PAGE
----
Orbiter-Forum  

Go Back   Orbiter-Forum > Far Side of the Moon > Astronomy & the Night Sky
Register Blogs Orbinauts List Social Groups FAQ Projects Mark Forums Read

Astronomy & the Night Sky Astronomy news & discussions, Astrophotography, Telescopes, Star Charts, & more. Galaxies, Stars, Planets & Moons, discuss it all here!

Reply
 
Thread Tools
Old 05-05-2012, 04:58 PM   #16
Gerdih
Orbinaut
Default

If I can I will try to do something with a paper and my telescope but I see Im in the limit of the visibility. Moreover 5 or 6 are not on a weekend.
Gerdih is offline   Reply With Quote
Old 05-06-2012, 10:34 PM   #17
Unstung
Ευρώπη Clipper
 
Unstung's Avatar
Default

I wonder if I can directly take a picture of the sun during the transit using a neutral density filter on my lens.
Unstung is offline   Reply With Quote
Old 05-07-2012, 08:43 PM   #18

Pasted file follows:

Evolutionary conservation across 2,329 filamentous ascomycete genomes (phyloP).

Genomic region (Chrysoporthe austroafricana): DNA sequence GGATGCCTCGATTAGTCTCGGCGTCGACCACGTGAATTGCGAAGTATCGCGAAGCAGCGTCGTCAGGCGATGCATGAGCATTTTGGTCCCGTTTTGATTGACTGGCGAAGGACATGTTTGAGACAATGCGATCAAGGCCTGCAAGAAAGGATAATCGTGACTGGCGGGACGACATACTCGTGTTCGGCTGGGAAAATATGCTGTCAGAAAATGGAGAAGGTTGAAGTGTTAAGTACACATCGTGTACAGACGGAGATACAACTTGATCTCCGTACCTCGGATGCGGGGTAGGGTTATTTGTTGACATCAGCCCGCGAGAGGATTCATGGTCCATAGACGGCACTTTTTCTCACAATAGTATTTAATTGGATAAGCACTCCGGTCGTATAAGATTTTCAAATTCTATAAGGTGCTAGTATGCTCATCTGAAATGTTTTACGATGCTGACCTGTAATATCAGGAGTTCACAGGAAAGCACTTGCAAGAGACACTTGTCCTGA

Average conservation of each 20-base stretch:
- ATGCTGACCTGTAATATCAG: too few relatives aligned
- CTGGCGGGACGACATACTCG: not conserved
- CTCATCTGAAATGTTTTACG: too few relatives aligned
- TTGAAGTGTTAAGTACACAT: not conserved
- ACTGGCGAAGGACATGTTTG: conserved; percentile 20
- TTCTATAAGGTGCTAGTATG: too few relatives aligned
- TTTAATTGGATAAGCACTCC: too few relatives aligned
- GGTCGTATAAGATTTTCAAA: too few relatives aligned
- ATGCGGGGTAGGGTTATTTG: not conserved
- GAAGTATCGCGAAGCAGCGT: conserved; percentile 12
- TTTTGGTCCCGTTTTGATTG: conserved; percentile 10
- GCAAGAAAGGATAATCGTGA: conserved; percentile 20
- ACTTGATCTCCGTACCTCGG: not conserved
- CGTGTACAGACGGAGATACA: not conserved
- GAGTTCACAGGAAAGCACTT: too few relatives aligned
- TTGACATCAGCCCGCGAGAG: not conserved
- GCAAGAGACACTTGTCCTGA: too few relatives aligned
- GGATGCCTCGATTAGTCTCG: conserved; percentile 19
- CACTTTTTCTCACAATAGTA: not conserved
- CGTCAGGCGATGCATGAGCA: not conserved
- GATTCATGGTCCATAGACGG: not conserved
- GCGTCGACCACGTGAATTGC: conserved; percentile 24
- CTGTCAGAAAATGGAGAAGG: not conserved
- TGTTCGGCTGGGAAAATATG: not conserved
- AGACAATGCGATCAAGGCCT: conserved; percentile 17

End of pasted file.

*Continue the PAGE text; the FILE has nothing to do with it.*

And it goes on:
orb
O-F Administrator
Ninja
 
orb's Avatar

Default

SPACE.com:
orb is offline   Reply With Quote
Thanked by:
Old 05-22-2012, 04:13 PM   #19
orb
O-F Administrator
Ninja
 
orb's Avatar

Default

The Planetary Society Blog: Some Details About Transits of Venus

A nice diagram in there:

Transits and Inferior Conjunctions of Venus, 2001-2242
David Shortt
orb is offline   Reply With Quote
Old 05-24-2012, 02:23 PM   #20
orb
O-F Administrator
Ninja
 
orb's Avatar

Default

ESA: Get ready for the transit of Venus!

NASA: The 2012 Transit of Venus
orb is offline   Reply With Quote
Thanked by:
Old 05-29-2012, 04:29 PM   #21
Ripley
Tutorial translator
 
Ripley's Avatar
Default

Found this
http://www.sunaeon.com/venustransit/
Ripley is offline   Reply With Quote
Old 05-30-2012, 08:55 AM   #22
NovaSilisko
The Siliskoiest of Siliskos
 
NovaSilisko's Avatar
Default

Quote:
Originally Posted by Ripley View Post
I think I broke it

NovaSilisko is offline   Reply With Quote